There is now a whole genre of books demonstrating that logical reasoning seldom comes easily to human beings.
A classic example is Nobel prizewinner Daniel Kahneman’s Thinking, Fast and Slow (2011), which explores in vivid detail the “systematic errors in the thinking of normal people”. Our memories are distorted, we see significant links between chance events, we grossly overestimate the risks of certain things happening – and, according to Kahneman, even “experts show many of the same biases as the rest of us in attenuated form”.
Yet he seems accepting rather than downhearted by what he has discovered: “Considering how little we know, the confidence we have in our beliefs is preposterous – and it is also essential.” Some of the “bugs” in our thinking are probably useful, in that they allow us to take quick decisions in situations of uncertainty. But in so far as they lead us astray, they may be almost impossible to eradicate.
Rather more gung-ho are the books that attempt to cure us of our innumeracy. Mathematics may not come naturally to most of us, but, they suggest, we can all learn to be a bit more sceptical about the statistics thrown at us every day, immunising ourselves against the constant false claims of politicians and advertisers. That is very much the argument of Brian W. Kernighan, professor of computer science at Princeton University, in his new book Millions, Billions, Zillions: Defending Yourself in a World of Too Many Numbers (Princeton University Press).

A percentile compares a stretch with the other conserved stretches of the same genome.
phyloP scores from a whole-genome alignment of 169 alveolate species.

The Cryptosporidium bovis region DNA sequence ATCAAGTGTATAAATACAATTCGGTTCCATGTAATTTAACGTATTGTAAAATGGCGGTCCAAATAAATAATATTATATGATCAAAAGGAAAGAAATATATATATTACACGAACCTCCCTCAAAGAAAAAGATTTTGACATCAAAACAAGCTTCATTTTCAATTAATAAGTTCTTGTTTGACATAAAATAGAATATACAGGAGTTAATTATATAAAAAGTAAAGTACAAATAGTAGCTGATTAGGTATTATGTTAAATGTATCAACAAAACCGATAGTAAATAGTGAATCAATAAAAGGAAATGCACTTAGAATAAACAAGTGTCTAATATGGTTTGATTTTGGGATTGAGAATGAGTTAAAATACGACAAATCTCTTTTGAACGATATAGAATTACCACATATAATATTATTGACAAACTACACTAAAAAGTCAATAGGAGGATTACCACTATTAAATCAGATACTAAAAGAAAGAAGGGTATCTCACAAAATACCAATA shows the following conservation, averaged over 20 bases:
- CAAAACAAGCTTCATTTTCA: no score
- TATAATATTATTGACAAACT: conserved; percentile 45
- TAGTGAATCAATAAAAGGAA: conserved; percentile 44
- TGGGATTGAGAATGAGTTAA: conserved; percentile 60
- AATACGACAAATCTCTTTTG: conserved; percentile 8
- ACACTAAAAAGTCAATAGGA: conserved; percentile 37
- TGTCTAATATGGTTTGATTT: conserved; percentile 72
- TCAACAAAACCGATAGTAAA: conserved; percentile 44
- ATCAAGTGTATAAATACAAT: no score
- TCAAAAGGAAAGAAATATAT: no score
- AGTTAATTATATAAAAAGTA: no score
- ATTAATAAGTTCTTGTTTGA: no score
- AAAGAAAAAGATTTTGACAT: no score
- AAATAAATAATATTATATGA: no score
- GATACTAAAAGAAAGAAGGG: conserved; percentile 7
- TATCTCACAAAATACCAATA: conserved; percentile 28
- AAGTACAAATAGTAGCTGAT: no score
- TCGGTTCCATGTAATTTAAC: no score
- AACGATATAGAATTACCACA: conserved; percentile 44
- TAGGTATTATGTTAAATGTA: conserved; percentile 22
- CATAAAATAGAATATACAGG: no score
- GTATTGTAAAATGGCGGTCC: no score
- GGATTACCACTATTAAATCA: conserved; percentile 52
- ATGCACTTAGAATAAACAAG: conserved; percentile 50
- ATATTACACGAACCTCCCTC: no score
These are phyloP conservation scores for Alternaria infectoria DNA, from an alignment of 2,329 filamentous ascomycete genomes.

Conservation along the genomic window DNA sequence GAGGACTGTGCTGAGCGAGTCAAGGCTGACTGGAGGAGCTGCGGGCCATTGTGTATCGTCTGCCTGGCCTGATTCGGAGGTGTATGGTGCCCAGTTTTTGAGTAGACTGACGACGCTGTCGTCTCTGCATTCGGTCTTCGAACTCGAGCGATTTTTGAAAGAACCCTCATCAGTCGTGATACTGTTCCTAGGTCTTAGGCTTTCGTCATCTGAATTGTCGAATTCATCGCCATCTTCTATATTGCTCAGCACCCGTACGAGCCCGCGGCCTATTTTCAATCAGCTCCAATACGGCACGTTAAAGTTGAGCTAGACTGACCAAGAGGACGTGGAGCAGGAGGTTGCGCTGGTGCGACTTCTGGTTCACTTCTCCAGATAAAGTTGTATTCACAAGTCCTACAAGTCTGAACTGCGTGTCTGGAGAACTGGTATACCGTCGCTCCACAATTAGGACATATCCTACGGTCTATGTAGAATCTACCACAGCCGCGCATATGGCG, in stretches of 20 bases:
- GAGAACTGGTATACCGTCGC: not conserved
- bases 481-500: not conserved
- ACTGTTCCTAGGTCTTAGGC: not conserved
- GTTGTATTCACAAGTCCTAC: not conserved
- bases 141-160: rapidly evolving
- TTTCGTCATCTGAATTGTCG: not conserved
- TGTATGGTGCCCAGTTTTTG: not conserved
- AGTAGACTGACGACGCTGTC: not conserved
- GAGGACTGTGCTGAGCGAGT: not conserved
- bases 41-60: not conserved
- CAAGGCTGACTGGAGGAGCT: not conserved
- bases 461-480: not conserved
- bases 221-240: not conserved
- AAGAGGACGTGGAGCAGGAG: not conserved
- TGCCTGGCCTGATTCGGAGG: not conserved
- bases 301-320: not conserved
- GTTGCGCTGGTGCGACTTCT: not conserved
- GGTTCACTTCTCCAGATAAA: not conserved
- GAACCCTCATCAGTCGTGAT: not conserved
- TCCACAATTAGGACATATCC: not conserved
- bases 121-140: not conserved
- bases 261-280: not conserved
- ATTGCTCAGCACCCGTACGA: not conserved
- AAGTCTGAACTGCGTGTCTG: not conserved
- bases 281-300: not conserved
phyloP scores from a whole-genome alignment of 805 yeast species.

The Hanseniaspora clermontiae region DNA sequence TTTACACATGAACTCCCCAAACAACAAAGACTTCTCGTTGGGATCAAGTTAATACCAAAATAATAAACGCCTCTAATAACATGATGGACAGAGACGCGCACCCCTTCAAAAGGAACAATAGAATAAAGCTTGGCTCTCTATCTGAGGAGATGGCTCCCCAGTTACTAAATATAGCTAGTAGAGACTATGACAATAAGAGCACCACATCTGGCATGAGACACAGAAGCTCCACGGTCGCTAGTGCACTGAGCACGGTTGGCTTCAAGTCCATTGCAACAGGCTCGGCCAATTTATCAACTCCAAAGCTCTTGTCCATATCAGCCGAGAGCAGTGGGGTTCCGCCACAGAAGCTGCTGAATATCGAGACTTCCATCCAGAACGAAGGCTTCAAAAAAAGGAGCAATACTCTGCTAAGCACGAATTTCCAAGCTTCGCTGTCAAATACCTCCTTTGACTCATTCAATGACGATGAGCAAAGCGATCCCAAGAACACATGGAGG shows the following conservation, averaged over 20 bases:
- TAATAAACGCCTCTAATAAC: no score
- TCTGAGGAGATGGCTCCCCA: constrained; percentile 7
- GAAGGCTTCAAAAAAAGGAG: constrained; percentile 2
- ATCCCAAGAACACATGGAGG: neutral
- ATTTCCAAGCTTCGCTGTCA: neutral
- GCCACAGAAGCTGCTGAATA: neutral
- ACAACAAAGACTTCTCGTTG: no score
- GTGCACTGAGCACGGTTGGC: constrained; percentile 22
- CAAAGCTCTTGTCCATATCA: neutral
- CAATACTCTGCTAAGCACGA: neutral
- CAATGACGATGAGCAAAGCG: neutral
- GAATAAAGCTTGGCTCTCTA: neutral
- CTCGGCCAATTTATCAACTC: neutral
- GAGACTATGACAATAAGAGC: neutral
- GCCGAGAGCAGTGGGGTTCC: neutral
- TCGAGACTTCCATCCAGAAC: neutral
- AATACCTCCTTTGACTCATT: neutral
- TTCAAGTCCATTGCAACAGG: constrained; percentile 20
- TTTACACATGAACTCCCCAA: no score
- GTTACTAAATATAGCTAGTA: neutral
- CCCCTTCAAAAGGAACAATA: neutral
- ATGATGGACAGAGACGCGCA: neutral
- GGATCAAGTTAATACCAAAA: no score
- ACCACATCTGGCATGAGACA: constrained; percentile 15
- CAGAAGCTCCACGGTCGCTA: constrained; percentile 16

Whenever we have to “estimate something from incomplete information”, he argues, we should avoid instant recourse to a search engine and, instead, “make [our] own estimate”. This “won’t take long and you’ll quickly get good at it. Practice will arm you for a lifetime of being wary about what other people are telling you.”
Some very simple arithmetic (and a little basic information such as the rough population of the US at the time) would have enabled readers of a 1996 “Dear Abby” advice column to realise that it couldn’t possibly be true that “Americans receive almost two million tons of junk mail daily” (and perhaps to speculate that “daily” was a slip for “per year”).
Kahneman makes clear that our intuitive understanding of very large and very small numbers is highly erratic. Yet it is still striking and depressing how many examples Kernighan can provide of leading newspapers issuing corrections stating that a reference to “millions” in an article should really have been “billions” (or vice versa).
Another obvious source of error is getting systems of measurement wrong. Millions, Billions, Zillions cites the extraordinary case of the Mars Climate Orbiter space probe, which in 1999 disintegrated in Mars’ atmosphere because “one part of the software used data in conventional English units, while a different part used standard metric units”. Similarly, an Air Canada flight ran out of fuel in 1983 because the amount loaded “had been measured in pounds when it should have been in kilograms”. When it comes to basic maths, it seems, pretty much all of us “could do better”.